4. If anything can go wrong, it will! Misfiled or lost applications, missing attachments, mislabeled fee payments, rulings or follow-up letters mailed to the wrong address, wrong appointment dates or times, incomplete list of documents needed for embassy appointments? Been there, done that. Keep copies of everything you file and be ready to resubmit multiple times, if needed. If there is a way for things to get messed up, be prepared that they probably will.

3. Plan well for the embassy visit! First you’ll need to make an appointment. You can’t just show up. Different embassies have different procedures so check the website of the embassy you’re planning to visit for their specific instructions. Some locations, such as Stockholm Sweden, allow for booking the appointment online, others, such as Berne Switzerland, make you call a 1-900 number, which you can only call from within that country, and you’ll have to pay $2.50 / minute while you wait your turn … When making the appointment make sure to get a complete list of documents you’ll need to bring to that appointment (some forms need to be filled out, submitted, and printed on a computer BEFORE you get to the embassy). Also, processes do change. So just because you were told to things a certain way the last time you applied for a visa, doesn’t mean the process will be the same this time. Again, the early bird catches the worm. You can no longer obtain a visa stamp inside the United States. You HAVE to visit an embassy abroad. So, if you’re planning to integrate your embassy visit within a travel route, book the embassy appointment before confirming your flight. Also, once you have the date, the earlier in the day your appointment is, the shorter your wait will usually be. And don’t be surprised to be given an appointment time one hour before the embassy even opens. Nobody will be there to see you at that time, but at least you’ll be ahead in the queue …

2. What to bring to the embassy:
a) You will be made to wait outside the embassy until it is your turn to pass through security. During that wait you will not be provided any shelter from the elements what-so-ever. Whether you’ll be sweltering out in 100 degree heat or freezing in zero degree windchill, be ready to withstand the elements for up to two hours and dress accordingly. Don’t forget sunscreen and a water-bottle and a hat (NO umbrellas). If it’s hot out, bring a sweater. Once you’re inside you’ll be freezing from the airconditioner.
b) Bring a fat (PAPER) book to entertain you while you wait (your ipad or kindle WILL be confiscated). It’ll be a long day.
c) Bring some small US$ bills, $1 bills are best. Most likely you will find yourself awaiting your turn for several hours, and you can’t bring a back-pack or handbag inside to the waiting area. The embassies usually have a vending machine dispensing snacks and drinks in the waiting room, but more than once I’ve found these contraptions not to accept local currency.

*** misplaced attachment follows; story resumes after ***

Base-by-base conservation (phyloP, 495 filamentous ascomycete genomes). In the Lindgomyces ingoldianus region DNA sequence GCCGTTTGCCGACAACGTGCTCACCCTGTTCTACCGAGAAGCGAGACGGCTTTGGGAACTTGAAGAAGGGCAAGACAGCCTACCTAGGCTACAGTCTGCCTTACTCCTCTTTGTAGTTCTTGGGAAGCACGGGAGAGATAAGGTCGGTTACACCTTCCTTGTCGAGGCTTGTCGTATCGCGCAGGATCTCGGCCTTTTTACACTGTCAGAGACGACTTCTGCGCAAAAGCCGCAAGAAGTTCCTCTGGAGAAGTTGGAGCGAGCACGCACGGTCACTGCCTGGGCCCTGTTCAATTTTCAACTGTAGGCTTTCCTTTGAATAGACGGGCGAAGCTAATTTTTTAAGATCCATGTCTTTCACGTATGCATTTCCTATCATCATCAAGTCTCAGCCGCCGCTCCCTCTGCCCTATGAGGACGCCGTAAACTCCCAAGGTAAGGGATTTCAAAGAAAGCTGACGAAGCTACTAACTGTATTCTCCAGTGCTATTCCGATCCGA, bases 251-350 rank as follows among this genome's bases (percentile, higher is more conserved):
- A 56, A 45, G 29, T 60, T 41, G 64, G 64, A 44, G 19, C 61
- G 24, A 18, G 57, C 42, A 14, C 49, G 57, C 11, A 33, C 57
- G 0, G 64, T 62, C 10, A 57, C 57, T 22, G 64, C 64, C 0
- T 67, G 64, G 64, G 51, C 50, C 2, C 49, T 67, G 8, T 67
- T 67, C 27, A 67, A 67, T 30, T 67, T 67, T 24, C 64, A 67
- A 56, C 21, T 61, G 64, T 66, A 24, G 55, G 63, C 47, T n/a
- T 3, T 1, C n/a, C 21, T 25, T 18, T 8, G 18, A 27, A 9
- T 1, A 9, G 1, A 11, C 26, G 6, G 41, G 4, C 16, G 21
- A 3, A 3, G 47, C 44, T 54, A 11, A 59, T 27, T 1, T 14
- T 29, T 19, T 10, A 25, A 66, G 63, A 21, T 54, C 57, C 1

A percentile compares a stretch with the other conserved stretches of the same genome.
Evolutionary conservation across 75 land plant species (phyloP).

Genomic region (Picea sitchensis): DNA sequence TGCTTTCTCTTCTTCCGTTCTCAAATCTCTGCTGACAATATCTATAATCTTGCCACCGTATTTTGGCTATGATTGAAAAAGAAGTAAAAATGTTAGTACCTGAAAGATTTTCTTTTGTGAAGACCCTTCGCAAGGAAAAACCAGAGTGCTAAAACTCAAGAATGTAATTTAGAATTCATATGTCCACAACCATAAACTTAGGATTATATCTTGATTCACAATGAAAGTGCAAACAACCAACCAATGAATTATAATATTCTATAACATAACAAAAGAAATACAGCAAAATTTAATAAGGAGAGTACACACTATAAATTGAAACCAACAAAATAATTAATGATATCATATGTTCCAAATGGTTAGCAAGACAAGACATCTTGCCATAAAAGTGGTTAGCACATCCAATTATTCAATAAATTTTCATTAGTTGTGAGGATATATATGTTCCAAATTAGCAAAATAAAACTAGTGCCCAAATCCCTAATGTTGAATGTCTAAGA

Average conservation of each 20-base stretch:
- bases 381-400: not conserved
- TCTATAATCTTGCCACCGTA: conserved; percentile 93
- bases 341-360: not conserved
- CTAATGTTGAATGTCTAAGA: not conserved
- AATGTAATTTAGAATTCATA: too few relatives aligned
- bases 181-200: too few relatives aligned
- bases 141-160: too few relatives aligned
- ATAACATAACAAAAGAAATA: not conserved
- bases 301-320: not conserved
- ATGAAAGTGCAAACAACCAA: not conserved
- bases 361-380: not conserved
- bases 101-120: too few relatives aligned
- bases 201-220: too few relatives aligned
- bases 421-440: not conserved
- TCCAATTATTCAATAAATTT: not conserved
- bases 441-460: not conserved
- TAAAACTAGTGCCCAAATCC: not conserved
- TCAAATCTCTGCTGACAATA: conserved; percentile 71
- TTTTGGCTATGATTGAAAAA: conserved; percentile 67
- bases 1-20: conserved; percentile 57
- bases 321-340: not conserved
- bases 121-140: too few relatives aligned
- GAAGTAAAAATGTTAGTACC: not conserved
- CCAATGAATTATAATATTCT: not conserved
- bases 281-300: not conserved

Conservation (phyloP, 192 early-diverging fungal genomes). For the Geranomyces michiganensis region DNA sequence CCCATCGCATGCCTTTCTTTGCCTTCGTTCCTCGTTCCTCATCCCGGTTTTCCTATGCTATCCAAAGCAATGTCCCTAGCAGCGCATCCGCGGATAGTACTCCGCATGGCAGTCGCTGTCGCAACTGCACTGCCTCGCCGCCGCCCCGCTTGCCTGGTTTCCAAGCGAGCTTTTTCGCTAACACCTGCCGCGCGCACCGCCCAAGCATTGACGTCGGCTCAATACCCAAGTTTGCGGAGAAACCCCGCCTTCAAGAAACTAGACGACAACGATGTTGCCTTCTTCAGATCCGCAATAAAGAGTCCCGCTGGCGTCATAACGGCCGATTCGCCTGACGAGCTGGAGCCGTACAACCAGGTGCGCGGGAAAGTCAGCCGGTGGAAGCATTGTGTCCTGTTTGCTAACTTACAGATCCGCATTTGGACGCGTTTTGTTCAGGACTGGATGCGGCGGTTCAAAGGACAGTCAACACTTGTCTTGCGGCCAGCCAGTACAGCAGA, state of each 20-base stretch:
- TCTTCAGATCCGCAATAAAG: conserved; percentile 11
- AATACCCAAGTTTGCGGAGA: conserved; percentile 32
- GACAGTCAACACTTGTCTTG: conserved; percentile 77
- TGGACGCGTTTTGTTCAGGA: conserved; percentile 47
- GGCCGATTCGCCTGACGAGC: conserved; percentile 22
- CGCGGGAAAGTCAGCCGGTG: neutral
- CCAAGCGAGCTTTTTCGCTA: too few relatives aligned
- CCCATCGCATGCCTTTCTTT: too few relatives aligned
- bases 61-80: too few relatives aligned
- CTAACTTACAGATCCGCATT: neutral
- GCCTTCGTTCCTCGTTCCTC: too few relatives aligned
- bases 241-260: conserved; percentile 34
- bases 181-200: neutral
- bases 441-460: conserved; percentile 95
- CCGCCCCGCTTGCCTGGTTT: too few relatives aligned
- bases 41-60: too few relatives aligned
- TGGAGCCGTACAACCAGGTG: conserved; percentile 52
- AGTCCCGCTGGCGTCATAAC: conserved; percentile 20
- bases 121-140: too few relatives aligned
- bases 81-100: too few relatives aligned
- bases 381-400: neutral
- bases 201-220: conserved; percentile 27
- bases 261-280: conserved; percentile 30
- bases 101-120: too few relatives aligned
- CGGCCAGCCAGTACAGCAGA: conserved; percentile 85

d) make sure you bring EVERYTHING you’ve been asked to bring. If anything is missing, you won’t be let into the embassy. You’ll have to go elsewhere to print out any missing forms or retrieve any other documents. Particularly, check whether you need to bring a pre-addressed, stamped envelope to get your passport back and make sure you address it to someone who actually has an ID they can present at the post office to retrieve your envelope (i.e. if the passport you’re about to hand over to the embassy employee is your only state id, don’t address the return envelope to yourself, as it will be sent with registered mail.)
e) Bring your sense of humor but don’t expect any in return! Especially your security guards but also most embassy employees you will encounter are under a lot of pressure and most likely will not get your jokes. So, just take a deep breath and hang in there.

1. What not to bring to the embassy: No gadgets (especially no electronic items such as cell phones or ipads), no bags, no nothing other than a book, a bottle of water and your documents! I was once sent away to dispose even of a clear and transparent plastic bag in which I had kept my documents protected from the rain (I was told the bag posed a security risk … And my question as to what threat profile might possibly emanate from a demonstrably empty plastic bag was not a welcome one …). Electronic gadgets will be confiscated at the door and kept there, but stuff has gone missing, so don’t bring anything you’re not ready to lose. If you bring a bag you WILL be sent away to have that locked up somewhere.

SMILE :-) You’ll have some good stories to tell, once you’ve been through this process a few times.